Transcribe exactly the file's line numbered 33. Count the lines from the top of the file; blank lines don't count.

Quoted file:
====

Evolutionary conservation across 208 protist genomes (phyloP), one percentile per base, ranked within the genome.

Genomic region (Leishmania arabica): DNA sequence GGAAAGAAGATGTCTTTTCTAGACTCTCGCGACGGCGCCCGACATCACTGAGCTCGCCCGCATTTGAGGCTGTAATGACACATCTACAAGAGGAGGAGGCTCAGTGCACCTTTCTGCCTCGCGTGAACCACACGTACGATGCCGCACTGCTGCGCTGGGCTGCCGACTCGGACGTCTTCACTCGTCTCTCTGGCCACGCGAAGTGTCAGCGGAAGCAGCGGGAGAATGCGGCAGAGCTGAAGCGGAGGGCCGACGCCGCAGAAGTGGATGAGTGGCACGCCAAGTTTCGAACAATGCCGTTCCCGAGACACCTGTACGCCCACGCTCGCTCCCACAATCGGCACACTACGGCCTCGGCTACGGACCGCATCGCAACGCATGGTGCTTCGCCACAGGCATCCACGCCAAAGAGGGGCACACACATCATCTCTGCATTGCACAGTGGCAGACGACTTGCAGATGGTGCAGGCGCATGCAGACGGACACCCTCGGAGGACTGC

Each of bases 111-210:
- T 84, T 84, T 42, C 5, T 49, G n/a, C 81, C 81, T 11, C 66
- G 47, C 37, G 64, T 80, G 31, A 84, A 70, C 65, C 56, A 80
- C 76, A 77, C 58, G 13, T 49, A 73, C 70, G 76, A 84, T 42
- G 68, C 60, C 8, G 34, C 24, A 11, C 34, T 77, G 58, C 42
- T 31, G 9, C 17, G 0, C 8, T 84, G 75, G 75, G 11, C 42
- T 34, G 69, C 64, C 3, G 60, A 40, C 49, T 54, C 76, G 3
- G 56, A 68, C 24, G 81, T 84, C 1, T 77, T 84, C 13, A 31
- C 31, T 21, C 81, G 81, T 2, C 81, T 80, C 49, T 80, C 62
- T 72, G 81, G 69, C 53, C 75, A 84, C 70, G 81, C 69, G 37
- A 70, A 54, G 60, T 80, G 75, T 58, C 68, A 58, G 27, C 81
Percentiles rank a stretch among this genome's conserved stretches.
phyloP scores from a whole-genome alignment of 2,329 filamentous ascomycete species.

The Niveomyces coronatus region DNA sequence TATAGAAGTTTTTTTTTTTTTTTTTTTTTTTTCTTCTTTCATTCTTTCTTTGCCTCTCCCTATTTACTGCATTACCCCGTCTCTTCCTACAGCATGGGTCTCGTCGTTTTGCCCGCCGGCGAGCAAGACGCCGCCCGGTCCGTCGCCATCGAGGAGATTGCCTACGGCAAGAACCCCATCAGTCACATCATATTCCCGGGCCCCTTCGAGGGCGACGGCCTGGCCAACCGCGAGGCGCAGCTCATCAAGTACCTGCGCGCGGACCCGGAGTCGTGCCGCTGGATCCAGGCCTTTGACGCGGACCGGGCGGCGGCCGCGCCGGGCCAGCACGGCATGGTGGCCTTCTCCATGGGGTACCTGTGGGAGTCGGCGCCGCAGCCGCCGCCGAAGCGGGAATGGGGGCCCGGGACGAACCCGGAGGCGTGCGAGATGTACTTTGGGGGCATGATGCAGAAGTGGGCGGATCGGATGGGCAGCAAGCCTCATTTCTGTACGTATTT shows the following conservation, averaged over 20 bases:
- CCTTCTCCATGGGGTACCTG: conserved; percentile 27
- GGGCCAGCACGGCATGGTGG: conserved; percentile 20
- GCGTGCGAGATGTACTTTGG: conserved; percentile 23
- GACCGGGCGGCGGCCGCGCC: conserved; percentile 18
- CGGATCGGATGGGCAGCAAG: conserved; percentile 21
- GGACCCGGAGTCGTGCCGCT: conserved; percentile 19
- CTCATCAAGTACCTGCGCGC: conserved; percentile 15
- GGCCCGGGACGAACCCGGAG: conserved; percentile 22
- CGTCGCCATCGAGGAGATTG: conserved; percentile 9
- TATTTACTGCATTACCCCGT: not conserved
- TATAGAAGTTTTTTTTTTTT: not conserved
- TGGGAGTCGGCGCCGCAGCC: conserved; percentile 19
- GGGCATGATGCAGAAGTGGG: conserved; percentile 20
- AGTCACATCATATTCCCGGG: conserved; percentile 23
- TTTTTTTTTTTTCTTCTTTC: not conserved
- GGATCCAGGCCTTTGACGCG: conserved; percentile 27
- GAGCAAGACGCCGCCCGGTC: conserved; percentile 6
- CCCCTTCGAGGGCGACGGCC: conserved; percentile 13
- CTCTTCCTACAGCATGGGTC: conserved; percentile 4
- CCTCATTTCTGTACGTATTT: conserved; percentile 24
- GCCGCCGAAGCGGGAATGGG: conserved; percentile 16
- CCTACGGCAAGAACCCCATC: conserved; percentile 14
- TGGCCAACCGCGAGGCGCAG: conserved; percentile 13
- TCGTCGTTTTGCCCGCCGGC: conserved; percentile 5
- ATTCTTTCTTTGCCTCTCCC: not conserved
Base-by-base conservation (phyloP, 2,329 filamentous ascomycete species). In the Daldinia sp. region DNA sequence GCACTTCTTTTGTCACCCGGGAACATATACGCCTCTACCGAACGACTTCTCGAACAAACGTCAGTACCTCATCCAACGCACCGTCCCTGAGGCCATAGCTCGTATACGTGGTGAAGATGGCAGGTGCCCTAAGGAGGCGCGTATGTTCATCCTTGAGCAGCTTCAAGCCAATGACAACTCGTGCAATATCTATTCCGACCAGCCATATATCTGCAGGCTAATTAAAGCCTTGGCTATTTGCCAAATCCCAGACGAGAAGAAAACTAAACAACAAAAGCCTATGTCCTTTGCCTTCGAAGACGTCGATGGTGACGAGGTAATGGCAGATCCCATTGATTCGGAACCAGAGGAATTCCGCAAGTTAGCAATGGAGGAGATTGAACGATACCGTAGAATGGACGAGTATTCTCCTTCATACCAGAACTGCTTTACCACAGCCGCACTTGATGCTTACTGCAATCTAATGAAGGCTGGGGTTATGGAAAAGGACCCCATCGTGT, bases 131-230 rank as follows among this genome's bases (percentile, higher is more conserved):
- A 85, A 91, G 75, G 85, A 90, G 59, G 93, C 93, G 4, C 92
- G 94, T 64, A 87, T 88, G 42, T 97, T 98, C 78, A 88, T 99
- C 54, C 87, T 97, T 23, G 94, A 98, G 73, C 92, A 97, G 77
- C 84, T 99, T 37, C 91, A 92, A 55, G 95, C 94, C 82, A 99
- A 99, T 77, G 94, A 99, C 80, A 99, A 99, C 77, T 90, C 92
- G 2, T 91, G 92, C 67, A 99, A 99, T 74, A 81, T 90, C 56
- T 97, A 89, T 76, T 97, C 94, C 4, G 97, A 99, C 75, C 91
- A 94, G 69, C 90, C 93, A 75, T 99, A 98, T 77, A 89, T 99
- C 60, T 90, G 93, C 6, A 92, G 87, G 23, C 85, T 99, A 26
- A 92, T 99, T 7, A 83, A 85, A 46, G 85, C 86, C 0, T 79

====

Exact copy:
- GAGCAAGACGCCGCCCGGTC: conserved; percentile 6